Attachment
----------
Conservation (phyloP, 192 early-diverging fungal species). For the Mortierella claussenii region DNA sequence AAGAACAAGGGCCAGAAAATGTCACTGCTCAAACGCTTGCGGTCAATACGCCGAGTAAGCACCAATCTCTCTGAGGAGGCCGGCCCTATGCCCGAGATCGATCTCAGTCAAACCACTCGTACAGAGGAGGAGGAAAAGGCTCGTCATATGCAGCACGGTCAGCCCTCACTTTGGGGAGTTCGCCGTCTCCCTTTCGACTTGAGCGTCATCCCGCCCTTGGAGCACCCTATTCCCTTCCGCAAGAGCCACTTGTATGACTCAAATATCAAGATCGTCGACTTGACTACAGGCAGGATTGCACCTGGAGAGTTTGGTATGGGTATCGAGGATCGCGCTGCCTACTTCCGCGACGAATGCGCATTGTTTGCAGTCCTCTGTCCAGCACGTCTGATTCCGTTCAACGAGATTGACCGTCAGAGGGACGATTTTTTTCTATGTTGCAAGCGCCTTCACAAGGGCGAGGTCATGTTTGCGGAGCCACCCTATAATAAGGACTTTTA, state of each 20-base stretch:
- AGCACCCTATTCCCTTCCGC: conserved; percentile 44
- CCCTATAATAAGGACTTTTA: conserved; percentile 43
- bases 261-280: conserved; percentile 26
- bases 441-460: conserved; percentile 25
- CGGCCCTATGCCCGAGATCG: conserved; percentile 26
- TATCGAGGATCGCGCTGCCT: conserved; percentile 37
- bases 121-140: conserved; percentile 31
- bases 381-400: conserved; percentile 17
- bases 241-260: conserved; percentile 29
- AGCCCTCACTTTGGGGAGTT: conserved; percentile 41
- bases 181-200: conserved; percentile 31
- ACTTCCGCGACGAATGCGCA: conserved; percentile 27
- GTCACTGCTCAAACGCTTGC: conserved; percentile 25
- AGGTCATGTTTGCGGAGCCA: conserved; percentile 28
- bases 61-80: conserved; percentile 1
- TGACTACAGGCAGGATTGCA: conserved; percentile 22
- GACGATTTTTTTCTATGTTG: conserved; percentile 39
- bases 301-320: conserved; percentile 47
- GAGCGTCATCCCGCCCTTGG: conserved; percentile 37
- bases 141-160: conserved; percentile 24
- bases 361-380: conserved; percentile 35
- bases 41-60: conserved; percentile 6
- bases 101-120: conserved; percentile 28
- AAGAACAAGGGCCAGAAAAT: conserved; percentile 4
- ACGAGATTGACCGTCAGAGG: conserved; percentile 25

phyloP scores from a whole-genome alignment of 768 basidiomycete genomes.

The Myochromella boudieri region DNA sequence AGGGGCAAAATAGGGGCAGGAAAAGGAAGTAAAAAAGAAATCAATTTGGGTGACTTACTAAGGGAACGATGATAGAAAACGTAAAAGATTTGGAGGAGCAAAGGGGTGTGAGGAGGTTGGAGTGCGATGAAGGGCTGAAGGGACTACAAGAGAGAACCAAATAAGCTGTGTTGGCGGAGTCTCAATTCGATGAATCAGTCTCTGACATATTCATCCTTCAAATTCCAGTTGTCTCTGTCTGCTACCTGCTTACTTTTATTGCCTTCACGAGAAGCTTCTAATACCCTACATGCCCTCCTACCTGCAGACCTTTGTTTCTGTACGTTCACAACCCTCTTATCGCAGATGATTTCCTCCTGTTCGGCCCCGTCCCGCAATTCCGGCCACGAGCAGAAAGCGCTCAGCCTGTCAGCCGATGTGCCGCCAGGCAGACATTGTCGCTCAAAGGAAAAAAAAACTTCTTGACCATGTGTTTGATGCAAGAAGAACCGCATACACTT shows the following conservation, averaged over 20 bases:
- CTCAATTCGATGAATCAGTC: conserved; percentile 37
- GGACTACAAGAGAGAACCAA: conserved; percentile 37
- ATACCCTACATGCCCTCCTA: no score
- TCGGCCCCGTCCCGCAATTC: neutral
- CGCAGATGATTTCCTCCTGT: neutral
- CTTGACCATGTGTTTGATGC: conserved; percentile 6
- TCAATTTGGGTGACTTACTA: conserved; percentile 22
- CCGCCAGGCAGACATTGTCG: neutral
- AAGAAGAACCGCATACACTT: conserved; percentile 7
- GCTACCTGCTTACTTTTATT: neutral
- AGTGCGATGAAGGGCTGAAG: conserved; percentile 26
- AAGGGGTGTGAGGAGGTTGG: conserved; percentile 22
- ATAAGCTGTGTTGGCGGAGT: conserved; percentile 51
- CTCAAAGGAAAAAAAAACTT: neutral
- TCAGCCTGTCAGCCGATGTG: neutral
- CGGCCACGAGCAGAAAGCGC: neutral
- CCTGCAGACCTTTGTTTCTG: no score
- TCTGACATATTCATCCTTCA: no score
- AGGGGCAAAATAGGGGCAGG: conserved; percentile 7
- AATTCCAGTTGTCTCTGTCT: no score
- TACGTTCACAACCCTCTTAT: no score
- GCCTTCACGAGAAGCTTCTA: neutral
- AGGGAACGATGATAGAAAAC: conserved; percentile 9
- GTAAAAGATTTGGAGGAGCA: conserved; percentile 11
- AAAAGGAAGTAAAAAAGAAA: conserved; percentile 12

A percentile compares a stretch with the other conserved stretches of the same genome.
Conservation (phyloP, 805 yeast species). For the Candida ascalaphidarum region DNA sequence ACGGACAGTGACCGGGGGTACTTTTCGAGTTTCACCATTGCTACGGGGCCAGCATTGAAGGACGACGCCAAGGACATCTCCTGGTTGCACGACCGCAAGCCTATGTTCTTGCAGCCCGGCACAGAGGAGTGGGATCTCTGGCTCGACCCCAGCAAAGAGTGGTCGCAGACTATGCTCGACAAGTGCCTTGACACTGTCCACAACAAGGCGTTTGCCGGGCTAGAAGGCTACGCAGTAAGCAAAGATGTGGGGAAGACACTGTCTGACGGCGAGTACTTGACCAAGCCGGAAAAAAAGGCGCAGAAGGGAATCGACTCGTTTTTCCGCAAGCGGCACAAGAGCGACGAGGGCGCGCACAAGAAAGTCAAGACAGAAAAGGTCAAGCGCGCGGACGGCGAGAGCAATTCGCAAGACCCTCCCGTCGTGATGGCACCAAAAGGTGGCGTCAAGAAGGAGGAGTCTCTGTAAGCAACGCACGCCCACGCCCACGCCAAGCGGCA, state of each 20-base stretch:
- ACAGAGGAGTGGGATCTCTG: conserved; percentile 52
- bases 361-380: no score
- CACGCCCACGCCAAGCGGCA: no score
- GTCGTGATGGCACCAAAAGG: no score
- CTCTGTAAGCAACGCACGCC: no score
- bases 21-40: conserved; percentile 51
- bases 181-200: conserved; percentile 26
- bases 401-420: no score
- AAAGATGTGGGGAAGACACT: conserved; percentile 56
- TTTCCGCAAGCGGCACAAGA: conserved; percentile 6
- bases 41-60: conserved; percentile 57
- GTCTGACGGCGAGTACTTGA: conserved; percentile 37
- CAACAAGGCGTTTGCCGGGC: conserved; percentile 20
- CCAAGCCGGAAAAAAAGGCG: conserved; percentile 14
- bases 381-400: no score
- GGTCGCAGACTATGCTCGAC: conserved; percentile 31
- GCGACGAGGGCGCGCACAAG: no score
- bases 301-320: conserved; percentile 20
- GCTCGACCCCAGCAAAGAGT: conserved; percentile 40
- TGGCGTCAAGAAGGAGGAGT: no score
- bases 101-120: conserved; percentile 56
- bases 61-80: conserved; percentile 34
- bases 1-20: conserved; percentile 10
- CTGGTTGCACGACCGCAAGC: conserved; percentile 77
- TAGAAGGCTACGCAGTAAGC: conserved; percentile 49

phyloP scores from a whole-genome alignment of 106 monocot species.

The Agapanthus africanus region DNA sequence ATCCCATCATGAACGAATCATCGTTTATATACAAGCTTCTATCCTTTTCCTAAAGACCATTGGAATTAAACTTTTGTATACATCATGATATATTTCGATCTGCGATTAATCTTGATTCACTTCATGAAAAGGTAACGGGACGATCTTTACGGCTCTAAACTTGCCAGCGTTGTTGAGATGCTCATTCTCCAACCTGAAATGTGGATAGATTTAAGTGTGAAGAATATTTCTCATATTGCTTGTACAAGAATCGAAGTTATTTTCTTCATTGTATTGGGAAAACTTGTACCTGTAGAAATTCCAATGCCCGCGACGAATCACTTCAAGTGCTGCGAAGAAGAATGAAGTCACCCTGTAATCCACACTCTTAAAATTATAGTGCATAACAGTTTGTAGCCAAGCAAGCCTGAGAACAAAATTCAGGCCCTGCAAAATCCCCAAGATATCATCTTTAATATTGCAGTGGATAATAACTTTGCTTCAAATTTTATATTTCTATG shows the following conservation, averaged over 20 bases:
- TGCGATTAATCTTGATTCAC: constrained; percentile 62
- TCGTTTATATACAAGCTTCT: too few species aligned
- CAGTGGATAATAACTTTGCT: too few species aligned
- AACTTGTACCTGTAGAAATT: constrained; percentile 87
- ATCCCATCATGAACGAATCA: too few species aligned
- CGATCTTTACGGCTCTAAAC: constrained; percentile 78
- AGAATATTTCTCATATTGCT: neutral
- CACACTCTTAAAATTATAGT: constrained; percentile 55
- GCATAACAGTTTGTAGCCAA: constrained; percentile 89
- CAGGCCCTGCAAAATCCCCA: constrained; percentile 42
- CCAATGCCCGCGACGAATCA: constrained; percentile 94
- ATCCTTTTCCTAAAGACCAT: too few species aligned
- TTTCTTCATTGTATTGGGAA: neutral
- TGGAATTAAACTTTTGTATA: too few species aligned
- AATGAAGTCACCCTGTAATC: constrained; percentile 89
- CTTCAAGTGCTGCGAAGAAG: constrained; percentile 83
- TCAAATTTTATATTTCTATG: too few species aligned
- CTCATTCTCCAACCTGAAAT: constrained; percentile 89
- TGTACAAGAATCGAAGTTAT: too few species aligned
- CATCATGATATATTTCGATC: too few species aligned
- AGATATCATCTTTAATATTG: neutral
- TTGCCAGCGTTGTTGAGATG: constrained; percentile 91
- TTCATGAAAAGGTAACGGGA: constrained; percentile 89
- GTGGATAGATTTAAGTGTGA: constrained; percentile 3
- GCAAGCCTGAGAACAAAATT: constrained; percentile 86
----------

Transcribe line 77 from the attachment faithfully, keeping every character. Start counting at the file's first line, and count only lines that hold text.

- bases 61-80: conserved; percentile 34